Tiers of Abstraction and Audience in Cultural Heritage Data Modeling
When modeling data, and especially uncertain, historical and culturally sensitive data such as managed by museums, archives and special collections, there are always design and scoping decisions that can seriously impact the usability, precision and sustainability of any system built with that data. Too simple, and the data will not capture sufficient knowledge for it to be any more useful than a web page, and too complete and the data will be incomprehensible to anyone other than the data model architect. I have previously and widely argued for usability as a key indicator for success, and in this presentation will expand upon that to investigate two parallel sets of interactions: the different abstraction layers that must be considered when modeling knowledge, and the different audiences that must be taken into account when publishing that knowledge.
There are four tiers of abstraction in data modeling, and different systems have chosen to make some or all of these explicit. The presentation will cover several initiative, and their choices about the need for separation between conceptual model, ontology, vocabulary and application profile. Different choices in abstraction give different outcomes for the resulting data, which then has a direct impact on the ability to serve the needs of the four tiers of audience: Humans, Machines, the Network, and Research. These audiences have different requirements and expectations, especially when it comes to features such as modeling uncertainty and the provenance of the data, combined with social factors such as trust, credit and usage metrics.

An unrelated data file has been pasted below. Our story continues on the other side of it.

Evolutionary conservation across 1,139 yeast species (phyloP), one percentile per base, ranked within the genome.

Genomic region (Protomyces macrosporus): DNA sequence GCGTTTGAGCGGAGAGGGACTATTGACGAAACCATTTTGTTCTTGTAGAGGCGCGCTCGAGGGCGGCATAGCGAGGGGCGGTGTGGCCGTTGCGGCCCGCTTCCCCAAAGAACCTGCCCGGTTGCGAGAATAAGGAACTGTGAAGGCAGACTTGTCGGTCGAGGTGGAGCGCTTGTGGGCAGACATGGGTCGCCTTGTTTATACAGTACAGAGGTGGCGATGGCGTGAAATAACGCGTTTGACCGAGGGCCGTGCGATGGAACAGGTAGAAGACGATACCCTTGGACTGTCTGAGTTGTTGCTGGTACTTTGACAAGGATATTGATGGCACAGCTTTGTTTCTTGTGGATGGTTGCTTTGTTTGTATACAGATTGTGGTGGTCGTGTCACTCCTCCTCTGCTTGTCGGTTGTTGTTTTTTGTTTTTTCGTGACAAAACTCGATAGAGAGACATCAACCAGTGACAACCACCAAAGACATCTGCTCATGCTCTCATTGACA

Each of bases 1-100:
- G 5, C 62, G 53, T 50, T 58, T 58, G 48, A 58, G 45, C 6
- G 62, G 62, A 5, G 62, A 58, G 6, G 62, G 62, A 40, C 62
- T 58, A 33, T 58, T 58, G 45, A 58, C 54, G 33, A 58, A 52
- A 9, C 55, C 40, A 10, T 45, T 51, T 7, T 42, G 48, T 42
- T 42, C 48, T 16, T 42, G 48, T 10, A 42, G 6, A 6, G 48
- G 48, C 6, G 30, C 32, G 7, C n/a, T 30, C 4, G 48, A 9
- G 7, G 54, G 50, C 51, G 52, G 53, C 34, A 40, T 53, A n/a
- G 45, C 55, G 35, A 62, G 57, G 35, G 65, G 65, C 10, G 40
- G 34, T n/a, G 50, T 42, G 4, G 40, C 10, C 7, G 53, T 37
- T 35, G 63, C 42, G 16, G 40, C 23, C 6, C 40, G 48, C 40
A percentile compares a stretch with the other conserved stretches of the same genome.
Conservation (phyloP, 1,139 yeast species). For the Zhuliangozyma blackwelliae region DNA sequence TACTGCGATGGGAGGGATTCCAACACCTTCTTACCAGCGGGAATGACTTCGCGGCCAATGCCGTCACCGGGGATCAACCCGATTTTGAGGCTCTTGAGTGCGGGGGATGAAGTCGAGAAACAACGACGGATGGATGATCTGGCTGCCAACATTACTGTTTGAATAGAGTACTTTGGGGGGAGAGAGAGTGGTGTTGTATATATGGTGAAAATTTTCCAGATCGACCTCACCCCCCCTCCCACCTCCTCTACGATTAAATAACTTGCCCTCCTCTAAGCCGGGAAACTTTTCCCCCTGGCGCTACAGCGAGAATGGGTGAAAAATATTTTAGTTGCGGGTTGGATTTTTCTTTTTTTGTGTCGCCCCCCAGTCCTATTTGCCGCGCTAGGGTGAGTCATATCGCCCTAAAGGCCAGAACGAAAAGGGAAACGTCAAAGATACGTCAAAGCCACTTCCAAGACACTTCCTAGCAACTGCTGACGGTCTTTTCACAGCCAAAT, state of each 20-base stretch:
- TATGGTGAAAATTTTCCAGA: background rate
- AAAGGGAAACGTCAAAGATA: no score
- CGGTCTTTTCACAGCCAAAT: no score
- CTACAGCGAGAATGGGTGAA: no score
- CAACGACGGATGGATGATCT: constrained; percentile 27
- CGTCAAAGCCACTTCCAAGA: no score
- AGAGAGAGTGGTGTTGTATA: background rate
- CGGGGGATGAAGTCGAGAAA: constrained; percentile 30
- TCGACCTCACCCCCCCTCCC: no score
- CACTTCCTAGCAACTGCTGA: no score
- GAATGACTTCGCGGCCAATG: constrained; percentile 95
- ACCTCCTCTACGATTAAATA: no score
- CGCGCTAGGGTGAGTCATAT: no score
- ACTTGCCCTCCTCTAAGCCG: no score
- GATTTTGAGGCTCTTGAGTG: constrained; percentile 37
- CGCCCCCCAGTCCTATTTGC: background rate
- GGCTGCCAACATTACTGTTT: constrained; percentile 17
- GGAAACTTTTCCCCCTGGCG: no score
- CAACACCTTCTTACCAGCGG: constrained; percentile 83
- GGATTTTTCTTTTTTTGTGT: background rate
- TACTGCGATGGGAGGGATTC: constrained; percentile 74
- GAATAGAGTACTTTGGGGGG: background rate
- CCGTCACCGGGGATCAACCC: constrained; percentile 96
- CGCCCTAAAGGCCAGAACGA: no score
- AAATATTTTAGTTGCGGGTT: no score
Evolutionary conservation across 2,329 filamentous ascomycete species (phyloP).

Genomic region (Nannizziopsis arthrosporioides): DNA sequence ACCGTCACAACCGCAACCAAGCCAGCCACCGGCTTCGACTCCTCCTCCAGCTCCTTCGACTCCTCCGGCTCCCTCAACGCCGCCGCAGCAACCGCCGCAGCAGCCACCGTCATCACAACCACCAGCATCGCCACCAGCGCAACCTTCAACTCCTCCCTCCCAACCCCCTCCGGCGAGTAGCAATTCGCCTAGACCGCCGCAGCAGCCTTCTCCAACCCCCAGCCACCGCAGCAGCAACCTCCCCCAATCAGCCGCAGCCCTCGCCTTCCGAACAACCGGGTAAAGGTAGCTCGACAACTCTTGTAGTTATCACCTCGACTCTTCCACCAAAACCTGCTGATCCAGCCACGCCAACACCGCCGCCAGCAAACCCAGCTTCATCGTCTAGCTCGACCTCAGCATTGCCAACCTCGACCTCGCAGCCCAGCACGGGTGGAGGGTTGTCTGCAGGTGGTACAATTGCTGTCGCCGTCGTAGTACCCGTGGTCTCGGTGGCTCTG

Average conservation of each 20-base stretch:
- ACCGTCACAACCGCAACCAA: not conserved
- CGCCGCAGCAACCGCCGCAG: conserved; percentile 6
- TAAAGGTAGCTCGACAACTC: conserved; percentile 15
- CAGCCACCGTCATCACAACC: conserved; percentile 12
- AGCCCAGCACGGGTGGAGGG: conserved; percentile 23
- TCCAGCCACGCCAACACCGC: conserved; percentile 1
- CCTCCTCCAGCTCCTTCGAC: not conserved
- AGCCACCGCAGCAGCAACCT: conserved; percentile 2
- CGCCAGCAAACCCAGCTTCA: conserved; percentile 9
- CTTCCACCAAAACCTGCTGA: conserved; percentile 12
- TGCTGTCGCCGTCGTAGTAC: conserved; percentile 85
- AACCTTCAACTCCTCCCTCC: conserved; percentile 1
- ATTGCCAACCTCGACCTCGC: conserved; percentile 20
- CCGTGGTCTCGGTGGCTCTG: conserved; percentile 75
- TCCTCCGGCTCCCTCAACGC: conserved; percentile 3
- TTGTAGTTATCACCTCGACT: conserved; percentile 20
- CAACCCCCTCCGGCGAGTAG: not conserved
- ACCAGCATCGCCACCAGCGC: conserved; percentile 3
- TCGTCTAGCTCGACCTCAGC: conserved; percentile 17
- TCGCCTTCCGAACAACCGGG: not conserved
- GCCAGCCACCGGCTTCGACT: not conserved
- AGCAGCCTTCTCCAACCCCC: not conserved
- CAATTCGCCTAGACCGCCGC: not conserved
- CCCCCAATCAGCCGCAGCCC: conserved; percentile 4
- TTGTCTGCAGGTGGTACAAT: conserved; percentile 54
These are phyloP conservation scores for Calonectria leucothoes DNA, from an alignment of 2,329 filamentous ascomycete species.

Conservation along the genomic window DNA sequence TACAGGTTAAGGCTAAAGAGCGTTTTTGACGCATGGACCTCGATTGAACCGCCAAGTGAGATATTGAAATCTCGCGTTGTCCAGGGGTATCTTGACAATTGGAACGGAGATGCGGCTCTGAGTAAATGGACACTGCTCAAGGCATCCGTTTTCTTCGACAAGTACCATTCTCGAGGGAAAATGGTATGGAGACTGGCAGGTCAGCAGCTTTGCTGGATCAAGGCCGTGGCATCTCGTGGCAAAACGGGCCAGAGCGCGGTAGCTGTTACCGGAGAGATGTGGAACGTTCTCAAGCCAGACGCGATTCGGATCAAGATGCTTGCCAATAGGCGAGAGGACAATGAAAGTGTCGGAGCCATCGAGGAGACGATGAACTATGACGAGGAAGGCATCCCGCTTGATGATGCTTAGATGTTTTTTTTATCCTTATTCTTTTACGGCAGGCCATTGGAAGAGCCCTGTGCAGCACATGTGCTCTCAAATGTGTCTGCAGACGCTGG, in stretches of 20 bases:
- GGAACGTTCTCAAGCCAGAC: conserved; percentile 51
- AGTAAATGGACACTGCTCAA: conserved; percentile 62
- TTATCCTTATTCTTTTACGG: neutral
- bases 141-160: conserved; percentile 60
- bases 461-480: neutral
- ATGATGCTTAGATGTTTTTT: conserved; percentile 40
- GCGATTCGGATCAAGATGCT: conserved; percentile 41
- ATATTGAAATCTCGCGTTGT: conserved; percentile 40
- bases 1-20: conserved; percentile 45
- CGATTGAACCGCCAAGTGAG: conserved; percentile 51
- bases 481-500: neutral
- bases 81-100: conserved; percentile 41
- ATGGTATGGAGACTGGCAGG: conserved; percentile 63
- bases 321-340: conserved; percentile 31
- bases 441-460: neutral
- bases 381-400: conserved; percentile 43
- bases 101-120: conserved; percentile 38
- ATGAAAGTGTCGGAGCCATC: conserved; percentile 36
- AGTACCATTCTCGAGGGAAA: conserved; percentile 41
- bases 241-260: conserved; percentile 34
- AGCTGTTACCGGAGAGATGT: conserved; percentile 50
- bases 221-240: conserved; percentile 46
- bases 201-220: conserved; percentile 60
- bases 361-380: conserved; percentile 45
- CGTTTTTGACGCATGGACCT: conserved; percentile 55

Rob Sanderson is a semantic architect at the J. Paul Getty Trust. Rob joined the Getty in April 2016 from Stanford University Libraries, where he focused on facilitating technology collaboration, earning the nickname “the Bumblebee.” In addition to holding a Ph.D. in French and history, he’s also a world-renowned information scientist with expertise in linked open data and the digitization of cultural heritage.
Rob is a passionate advocate for open culture, and is working to advance the Getty’s efforts to make our digital projects open, collaborative, and useful to the widest possible audience. He’s co-chair of the Web Annotation Working Group at the W3C, the international standards body for the Web, and a key player in the International Image Interoperability Framework (IIIF) movement.
For a recent interview, see http://blogs.getty.edu/iris/a-conversation-with-the-gettys-new-semantic-....